The Basics of Seizures
Seizures are more prevalent than it may seem. They can happen after a head injury, stroke, infection, or another illness. Often, the cause is unknown, but fortunately, not knowing the exact cause won’t negatively impact the management of this neurological disorder.
Let’s have a more in-depth look at seizures.
Seizures happen when there is an electrical disruption in the brain. It impacts behavior, muscle movement, feeling, and a person’s level of consciousness. The severity of a seizure depends on the type, but they can last anywhere from a few seconds to minutes.
Seizures that include violent shaking of the body and complete loss of control are considered severe. Also, when a seizure lasts longer than five minutes, it is considered a medical emergency. That being said, mild seizures shouldn’t be ignored as they can be a sign of an underlying medical issue that needs to be investigated.
If you suffer two or more seizures 24 hours apart, you may have epilepsy. The good news is that with proper medical treatment, most seizure disorders are easily controlled.
The Types of Seizures
There are two major types of seizures: focal onset seizures and generalized onset seizures.
Focal Onset Seizures
These types of seizures involve only a small area of the brain and are also known as partial seizures. They can further be divided into simple focal seizures that have minimal effects and complex focal seizures that leave a person confused and disoriented. Simple focal seizures may cause minor twitching or a change in taste or smell, whereas the complex variety is more noticeable, causing unresponsiveness for up to a few minutes.
People who have this seizure type can also get secondary generalized seizures. These begin in one area of the brain but then spread elsewhere. In other words, it’s a focal seizure that progresses into a generalized seizure.
These seizures involve multiple areas throughout the brain. Examples are absence seizures or petit mal seizures—which cause rapid blinking or a “zoned out” look and last for a few seconds. Tonic-clonic seizures, better known as grand mal seizures, have more severe signs.
People that have these severe seizures can:
- Fall to the ground.
- Cry out.
- Lose consciousness.
- Experience muscle jerks and spasms.
- It’s common to feel drained after a tonic-clonic seizure.
Another type is called atonic seizures, where a person’s muscles suddenly lose all tone. These seizures are also known as drop attacks. Fortunately, this type of seizure is brief and lasts only around 15 seconds. Of course, the risk of getting injured when you fall is much higher when you suffer this type of seizure.
As mentioned, it is possible to have both types of seizure simultaneously, or one can happen after the other.
At times, certain symptoms will happen before the actual seizure occurs.
Some of these include:
- Sudden anxiety
- Bad vision
- Spasms or tremors in arms or legs
Symptoms that demonstrate the seizure is still taking place are:
- Loss of consciousness, followed by confusion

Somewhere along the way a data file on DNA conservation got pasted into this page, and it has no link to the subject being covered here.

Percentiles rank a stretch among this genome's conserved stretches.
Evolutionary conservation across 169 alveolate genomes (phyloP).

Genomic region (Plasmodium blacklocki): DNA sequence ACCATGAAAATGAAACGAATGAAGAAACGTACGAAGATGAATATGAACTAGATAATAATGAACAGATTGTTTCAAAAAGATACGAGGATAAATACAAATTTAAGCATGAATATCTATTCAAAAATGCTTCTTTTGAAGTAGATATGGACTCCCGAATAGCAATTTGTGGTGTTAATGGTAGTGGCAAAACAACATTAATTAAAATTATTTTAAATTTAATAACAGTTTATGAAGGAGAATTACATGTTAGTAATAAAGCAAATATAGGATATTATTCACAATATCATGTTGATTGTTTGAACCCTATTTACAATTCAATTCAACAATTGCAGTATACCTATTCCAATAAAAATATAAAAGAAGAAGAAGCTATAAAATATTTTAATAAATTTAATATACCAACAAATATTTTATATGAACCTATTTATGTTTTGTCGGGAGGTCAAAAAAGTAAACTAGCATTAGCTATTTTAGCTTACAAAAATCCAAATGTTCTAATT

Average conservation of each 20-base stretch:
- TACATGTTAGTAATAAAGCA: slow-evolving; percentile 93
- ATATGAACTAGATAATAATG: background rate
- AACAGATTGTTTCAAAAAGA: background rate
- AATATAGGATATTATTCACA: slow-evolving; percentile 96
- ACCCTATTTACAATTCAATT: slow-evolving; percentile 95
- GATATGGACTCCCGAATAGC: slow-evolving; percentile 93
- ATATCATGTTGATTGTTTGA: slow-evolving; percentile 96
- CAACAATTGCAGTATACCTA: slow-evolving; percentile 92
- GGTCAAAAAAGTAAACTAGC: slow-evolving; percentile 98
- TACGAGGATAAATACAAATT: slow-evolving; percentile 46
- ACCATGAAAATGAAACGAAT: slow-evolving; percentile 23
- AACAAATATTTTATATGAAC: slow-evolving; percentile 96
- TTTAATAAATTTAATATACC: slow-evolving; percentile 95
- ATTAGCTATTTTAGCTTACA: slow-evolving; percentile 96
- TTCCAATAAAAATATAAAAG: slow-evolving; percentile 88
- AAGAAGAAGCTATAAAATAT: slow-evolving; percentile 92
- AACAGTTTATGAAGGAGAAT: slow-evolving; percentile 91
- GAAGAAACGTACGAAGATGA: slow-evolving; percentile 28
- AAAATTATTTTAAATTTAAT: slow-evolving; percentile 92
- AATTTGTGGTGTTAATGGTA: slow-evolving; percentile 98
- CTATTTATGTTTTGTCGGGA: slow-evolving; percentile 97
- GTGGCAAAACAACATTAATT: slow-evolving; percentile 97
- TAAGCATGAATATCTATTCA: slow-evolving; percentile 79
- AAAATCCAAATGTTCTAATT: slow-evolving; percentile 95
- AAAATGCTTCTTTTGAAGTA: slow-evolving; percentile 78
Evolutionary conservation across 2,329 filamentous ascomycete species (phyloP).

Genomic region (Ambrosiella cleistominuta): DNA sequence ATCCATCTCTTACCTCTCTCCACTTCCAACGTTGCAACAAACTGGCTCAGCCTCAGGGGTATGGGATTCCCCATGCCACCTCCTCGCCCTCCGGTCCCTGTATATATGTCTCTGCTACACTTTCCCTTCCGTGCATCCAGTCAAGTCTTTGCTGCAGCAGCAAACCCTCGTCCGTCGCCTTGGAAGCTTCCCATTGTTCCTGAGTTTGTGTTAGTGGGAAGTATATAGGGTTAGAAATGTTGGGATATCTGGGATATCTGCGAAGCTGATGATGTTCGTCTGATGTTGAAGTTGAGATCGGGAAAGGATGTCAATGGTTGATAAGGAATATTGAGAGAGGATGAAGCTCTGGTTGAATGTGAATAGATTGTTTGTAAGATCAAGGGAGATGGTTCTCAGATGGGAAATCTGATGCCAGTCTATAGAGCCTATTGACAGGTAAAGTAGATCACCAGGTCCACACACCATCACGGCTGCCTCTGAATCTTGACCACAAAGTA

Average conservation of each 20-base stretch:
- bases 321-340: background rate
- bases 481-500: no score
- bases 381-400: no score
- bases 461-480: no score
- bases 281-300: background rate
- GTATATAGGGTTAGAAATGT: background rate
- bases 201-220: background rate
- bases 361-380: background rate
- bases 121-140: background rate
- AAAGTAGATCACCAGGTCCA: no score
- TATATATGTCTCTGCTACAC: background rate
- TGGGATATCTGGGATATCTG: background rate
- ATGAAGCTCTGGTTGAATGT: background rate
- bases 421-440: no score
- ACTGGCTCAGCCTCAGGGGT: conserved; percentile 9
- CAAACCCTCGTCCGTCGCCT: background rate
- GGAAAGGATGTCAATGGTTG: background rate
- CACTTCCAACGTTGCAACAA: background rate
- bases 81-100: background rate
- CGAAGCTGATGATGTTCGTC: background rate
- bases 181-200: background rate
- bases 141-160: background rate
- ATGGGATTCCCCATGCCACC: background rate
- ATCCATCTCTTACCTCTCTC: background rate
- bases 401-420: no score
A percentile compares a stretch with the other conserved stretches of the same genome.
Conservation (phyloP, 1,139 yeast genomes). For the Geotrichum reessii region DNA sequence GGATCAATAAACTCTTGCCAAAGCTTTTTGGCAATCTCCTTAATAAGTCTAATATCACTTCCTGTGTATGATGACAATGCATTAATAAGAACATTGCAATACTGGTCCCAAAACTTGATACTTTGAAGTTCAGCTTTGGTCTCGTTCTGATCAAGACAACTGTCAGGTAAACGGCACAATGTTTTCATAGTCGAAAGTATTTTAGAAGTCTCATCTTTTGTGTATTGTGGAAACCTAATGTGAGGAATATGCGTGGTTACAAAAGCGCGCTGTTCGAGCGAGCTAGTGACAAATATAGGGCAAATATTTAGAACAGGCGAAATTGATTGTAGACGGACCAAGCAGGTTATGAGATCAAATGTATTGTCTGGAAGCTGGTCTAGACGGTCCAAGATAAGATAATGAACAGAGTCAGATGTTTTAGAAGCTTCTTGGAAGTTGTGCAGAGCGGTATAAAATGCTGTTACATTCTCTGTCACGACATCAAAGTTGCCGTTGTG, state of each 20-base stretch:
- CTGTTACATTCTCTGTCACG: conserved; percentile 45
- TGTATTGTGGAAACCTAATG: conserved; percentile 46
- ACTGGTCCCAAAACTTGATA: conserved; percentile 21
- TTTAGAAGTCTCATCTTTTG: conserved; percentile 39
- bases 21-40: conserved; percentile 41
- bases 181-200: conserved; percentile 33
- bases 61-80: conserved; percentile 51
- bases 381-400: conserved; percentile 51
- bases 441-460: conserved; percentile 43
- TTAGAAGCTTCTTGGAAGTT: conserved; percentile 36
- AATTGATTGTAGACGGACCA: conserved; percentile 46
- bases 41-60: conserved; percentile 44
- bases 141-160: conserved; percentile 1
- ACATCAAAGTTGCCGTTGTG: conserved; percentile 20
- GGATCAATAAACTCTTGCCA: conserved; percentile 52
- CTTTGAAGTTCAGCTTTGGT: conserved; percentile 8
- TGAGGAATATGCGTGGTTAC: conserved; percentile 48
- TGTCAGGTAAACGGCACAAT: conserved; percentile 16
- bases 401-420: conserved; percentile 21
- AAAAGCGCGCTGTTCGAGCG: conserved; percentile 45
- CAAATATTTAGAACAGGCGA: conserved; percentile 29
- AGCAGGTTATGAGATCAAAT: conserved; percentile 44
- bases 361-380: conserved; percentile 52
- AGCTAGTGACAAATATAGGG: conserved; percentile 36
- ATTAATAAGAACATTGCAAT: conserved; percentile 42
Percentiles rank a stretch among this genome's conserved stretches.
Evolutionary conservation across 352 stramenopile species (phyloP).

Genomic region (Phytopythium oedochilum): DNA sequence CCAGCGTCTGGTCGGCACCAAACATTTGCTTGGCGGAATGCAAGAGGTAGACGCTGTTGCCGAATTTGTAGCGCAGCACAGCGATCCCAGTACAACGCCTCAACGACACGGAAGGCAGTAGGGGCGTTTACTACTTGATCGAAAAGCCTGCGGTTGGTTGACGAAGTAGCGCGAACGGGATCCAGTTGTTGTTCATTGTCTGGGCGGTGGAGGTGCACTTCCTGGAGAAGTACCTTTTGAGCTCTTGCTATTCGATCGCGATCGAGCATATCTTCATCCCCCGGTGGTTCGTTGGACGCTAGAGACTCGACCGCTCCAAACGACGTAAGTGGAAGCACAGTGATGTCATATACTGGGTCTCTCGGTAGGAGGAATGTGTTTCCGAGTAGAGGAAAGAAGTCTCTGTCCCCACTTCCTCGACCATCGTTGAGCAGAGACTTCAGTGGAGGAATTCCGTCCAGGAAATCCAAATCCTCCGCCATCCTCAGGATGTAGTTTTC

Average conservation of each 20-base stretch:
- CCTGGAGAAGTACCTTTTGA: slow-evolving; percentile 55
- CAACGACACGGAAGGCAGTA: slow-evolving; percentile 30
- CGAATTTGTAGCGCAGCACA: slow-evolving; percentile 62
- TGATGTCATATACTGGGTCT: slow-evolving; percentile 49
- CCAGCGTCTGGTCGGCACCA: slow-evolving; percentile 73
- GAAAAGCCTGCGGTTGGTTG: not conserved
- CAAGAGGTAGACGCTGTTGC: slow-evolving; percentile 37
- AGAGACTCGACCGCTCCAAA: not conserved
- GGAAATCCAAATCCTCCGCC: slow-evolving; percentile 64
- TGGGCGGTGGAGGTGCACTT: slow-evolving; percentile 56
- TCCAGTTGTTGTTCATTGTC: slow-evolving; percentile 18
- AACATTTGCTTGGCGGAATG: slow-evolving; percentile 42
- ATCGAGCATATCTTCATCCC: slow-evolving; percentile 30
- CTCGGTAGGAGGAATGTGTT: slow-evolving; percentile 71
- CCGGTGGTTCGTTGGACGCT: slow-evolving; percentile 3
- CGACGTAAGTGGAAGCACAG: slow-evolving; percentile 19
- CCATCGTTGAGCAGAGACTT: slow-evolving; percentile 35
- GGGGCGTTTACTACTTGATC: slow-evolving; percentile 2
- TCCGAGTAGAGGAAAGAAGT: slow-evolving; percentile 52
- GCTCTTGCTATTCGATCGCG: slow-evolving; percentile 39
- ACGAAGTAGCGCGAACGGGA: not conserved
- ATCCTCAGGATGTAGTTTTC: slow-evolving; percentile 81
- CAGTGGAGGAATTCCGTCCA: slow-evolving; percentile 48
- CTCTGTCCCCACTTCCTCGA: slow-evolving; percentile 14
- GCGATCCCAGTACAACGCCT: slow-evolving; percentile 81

- Uncontrollable muscle tremors
- Clenched teeth
- Biting of the tongue
- Rapid eye movements
- Grunting and making other unusual noises
- Loss of control of bladder or bowel function
- Change in mood
What Causes Seizures?
Many conditions can bring about seizures. Some types of seizure disorders—chiefly epilepsy—run in the family. It’s important to let your doctor know of any history of seizures in your family. This information is critical in treating young children who have seizures.
Anything that disturbs the brain’s function can lead to seizures.
Some examples are:
- Meningitis or other brain infection
- Brain injury or head trauma
- Brain defect
- Alcohol and drug withdrawal
- Drug abuse
- Electrolyte imbalance
- Electric shock
- High blood pressure
- Kidney or liver failure
- Low blood sugar levels
- Brain tumor
It can be difficult to diagnose the type of seizure a person is having. After considering medical history, the neurologist may recommend you undergo specific tests, including:
- Blood tests to check for any electrolyte imbalances.
- A spinal tap in case there is an infection.
- A toxicology screening.
- An electroencephalogram (EEG).
- A computed tomography (CT) scan.
- Magnetic resonance imaging (MRI) scan.
The EEG is very helpful as it records and measures your brain waves. Certain variants in brain waves are ultimately diagnostic for specific types of seizure disorders.
Seizure Treatment and Management
The treatments utilized depend on the type of seizure. However, understanding the specific cause of the seizure and treating it can prevent you from having future seizures.
The most common treatments for seizures include:
- Nerve stimulation
Another well-documented way to prevent seizures is following a ketogenic diet. This low-carb, high-fat way of eating has proven benefits to anyone who suffers from seizures.
There’s no denying that living with seizures can be challenging. However, if you have the right knowledge and support, you can live a comfortable and happy life.
Don’t be shy about your condition—tell your family and friends and educate them on how to care for you if you have a seizure. They should know to cushion your head, turn you on your side if you vomit, and protect you from your surroundings to prevent further injury.
Active and mindful management of your condition, especially taking medications on time, will lead to the best outcomes.